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Psychosis alters association between IQ and future risk of attempted suicide: cohort study of 1 109 475 Swedish men

BMJ 2010; 340 doi: (Published 03 June 2010) Cite this as: BMJ 2010;340:c2506
  1. G David Batty, Wellcome Trust fellow123,
  2. Elise Whitley, medical statistician1,
  3. Ian J Deary, professor of differential psychology2,
  4. Catharine R Gale, reader in epidemiology4,
  5. Per Tynelius, statistician5,
  6. Finn Rasmussen, professor5
  1. 1Medical Research Council Social and Public Health Sciences Unit, University of Glasgow, Glasgow
  2. 2Centre for Cognitive Ageing and Cognitive Epidemiology, Department of Psychology, University of Edinburgh, Edinburgh
  3. 3The George Institute for International Health, University of Sydney, Sydney, Australia
  4. 4Medical Research Council Epidemiology Resource Centre, University of Southampton, Southampton
  5. 5Child and Adolescent Public Health Epidemiology Group, Department of Public Health Sciences, Karolinska Institute, SE-17176 Stockholm, Sweden
  1. Correspondence to: F Rasmussen finn.rasmussen{at}
  • Accepted 9 March 2010


Objectives To explore associations between IQ measured in early adulthood and subsequent hospital admissions for attempted suicide and to explore the role of psychosis and examine associations of IQ with specific methods of attempted suicide.

Design Cohort study.

Setting Sweden.

Participants 1 109 475 Swedish men with IQ measured in early adulthood followed up for an average 24 years.

Main outcome measures Hospital admission for attempted suicide.

Results 17 736 (1.6%) men had at least one hospital admission for attempted suicide by any means during follow-up. After adjustment for age and socioeconomic status, lower IQ scores were associated with an elevated risk of attempted suicide by any means (hazard ratio per standard deviation decrease in IQ=1.57, 95% confidence interval 1.54 to 1.60), with stepwise increases in risk across the full IQ range (P for trend<0.001). Similar associations were observed for all specific methods of attempted suicide. Separate analyses indicated that associations between IQ and attempted suicide were restricted to participants without psychosis and that IQ had no marked impact on risk of attempted suicide in those with psychosis.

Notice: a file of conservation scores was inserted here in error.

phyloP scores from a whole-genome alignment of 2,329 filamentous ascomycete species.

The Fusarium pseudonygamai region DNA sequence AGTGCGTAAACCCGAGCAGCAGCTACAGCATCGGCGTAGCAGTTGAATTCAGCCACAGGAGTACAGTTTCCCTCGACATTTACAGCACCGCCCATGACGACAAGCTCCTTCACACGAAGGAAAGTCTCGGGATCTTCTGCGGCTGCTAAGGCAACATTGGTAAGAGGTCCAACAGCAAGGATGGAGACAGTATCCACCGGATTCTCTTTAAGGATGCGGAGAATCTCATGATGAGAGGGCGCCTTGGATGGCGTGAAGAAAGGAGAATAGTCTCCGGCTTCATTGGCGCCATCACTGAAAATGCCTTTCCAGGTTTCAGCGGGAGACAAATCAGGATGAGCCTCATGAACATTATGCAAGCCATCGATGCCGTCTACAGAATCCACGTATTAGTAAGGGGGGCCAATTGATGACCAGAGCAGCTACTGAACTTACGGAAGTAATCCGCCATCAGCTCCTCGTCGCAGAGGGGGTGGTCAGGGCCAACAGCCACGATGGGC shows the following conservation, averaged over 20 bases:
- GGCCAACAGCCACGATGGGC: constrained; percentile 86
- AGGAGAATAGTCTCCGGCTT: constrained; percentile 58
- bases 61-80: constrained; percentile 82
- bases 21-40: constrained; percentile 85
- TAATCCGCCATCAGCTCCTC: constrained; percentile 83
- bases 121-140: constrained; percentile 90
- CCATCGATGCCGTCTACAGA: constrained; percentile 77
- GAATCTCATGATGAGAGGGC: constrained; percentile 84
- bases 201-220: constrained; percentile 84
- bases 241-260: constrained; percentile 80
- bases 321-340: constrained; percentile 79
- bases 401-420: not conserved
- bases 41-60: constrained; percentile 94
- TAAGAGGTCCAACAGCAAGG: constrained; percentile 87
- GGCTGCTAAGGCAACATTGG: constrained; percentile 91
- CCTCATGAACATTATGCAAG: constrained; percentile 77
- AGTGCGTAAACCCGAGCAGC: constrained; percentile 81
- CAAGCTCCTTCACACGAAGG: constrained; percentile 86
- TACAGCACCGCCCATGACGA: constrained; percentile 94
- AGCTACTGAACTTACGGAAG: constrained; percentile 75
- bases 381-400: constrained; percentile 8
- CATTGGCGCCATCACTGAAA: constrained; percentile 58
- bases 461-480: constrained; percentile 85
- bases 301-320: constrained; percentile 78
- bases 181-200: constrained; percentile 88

Conclusions Low IQ scores in early adulthood were associated with a subsequently increased risk of attempted suicide in men free from psychosis. A greater understanding of the mechanisms underlying these associations may provide opportunities and strategies for prevention.


  • Contributors: All authors contributed to the design and interpretation of the study, critically revised the manuscript, and approved the final version. EW did the statistical analyses, and GDB and EW wrote the first draft. EW, PT, and FR are the guarantors.

  • Funding: GDB is a Wellcome Trust fellow (WBS U.1300.00.006.00012.01), funding from which also supports EW. The Medical Research Council (MRC) Social and Public Health Sciences Unit receives funding from the UK MRC and the Chief Scientist Office at the Scottish Government Health Directorates. The Centre for Cognitive Ageing and Cognitive Epidemiology is supported by the Biotechnology and Biological Sciences Research Council, the Engineering and Physical Sciences Research Council, the Economic and Social Research Council, the MRC, and the University of Edinburgh as part of the cross council lifelong health and wellbeing initiative. FR is supported by the Swedish Research Council, the Labour Market Insurance Ltd (AFA), and the Swedish Council for Working Life and Social Research.

  • Competing interests: None declared.

  • Ethical approval: The Regional Ethics Committee, Stockholm, approved the study.

  • Data sharing: No additional data available.

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